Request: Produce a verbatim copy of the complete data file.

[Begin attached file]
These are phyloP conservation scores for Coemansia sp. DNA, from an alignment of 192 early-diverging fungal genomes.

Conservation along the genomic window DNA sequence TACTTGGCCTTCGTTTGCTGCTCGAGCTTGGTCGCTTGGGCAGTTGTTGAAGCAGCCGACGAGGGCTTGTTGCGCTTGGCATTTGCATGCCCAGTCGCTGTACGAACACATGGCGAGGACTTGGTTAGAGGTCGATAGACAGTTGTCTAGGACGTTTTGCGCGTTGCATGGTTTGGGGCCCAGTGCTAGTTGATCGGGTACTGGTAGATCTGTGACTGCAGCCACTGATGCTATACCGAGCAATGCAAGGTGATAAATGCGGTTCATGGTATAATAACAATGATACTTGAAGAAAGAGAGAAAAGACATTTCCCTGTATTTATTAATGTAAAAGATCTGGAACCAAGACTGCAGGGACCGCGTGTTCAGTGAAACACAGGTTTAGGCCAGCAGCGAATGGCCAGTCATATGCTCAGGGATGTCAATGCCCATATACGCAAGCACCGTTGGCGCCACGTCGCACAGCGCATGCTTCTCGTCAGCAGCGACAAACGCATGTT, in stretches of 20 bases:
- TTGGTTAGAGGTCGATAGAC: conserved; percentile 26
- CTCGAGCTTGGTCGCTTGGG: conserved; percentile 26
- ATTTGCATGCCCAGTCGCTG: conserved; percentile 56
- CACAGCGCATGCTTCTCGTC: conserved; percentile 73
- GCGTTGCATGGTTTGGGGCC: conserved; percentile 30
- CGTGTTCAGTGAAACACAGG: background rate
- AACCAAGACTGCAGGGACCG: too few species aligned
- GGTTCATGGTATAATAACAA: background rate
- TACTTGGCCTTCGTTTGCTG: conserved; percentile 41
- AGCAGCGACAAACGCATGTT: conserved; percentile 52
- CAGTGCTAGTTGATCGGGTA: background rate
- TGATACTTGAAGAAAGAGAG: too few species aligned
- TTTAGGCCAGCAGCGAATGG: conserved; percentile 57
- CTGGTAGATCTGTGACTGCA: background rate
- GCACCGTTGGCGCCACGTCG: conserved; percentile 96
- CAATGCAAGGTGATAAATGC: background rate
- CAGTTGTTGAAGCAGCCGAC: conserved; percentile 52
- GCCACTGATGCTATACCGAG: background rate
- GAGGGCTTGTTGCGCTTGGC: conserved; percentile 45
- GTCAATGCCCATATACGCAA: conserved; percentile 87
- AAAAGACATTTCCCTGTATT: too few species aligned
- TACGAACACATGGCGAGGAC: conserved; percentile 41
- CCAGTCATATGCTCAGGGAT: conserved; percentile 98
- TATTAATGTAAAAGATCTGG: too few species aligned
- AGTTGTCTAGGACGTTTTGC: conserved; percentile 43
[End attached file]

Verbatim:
These are phyloP conservation scores for Coemansia sp. DNA, from an alignment of 192 early-diverging fungal genomes.

Conservation along the genomic window DNA sequence TACTTGGCCTTCGTTTGCTGCTCGAGCTTGGTCGCTTGGGCAGTTGTTGAAGCAGCCGACGAGGGCTTGTTGCGCTTGGCATTTGCATGCCCAGTCGCTGTACGAACACATGGCGAGGACTTGGTTAGAGGTCGATAGACAGTTGTCTAGGACGTTTTGCGCGTTGCATGGTTTGGGGCCCAGTGCTAGTTGATCGGGTACTGGTAGATCTGTGACTGCAGCCACTGATGCTATACCGAGCAATGCAAGGTGATAAATGCGGTTCATGGTATAATAACAATGATACTTGAAGAAAGAGAGAAAAGACATTTCCCTGTATTTATTAATGTAAAAGATCTGGAACCAAGACTGCAGGGACCGCGTGTTCAGTGAAACACAGGTTTAGGCCAGCAGCGAATGGCCAGTCATATGCTCAGGGATGTCAATGCCCATATACGCAAGCACCGTTGGCGCCACGTCGCACAGCGCATGCTTCTCGTCAGCAGCGACAAACGCATGTT, in stretches of 20 bases:
- TTGGTTAGAGGTCGATAGAC: conserved; percentile 26
- CTCGAGCTTGGTCGCTTGGG: conserved; percentile 26
- ATTTGCATGCCCAGTCGCTG: conserved; percentile 56
- CACAGCGCATGCTTCTCGTC: conserved; percentile 73
- GCGTTGCATGGTTTGGGGCC: conserved; percentile 30
- CGTGTTCAGTGAAACACAGG: background rate
- AACCAAGACTGCAGGGACCG: too few species aligned
- GGTTCATGGTATAATAACAA: background rate
- TACTTGGCCTTCGTTTGCTG: conserved; percentile 41
- AGCAGCGACAAACGCATGTT: conserved; percentile 52
- CAGTGCTAGTTGATCGGGTA: background rate
- TGATACTTGAAGAAAGAGAG: too few species aligned
- TTTAGGCCAGCAGCGAATGG: conserved; percentile 57
- CTGGTAGATCTGTGACTGCA: background rate
- GCACCGTTGGCGCCACGTCG: conserved; percentile 96
- CAATGCAAGGTGATAAATGC: background rate
- CAGTTGTTGAAGCAGCCGAC: conserved; percentile 52
- GCCACTGATGCTATACCGAG: background rate
- GAGGGCTTGTTGCGCTTGGC: conserved; percentile 45
- GTCAATGCCCATATACGCAA: conserved; percentile 87
- AAAAGACATTTCCCTGTATT: too few species aligned
- TACGAACACATGGCGAGGAC: conserved; percentile 41
- CCAGTCATATGCTCAGGGAT: conserved; percentile 98
- TATTAATGTAAAAGATCTGG: too few species aligned
- AGTTGTCTAGGACGTTTTGC: conserved; percentile 43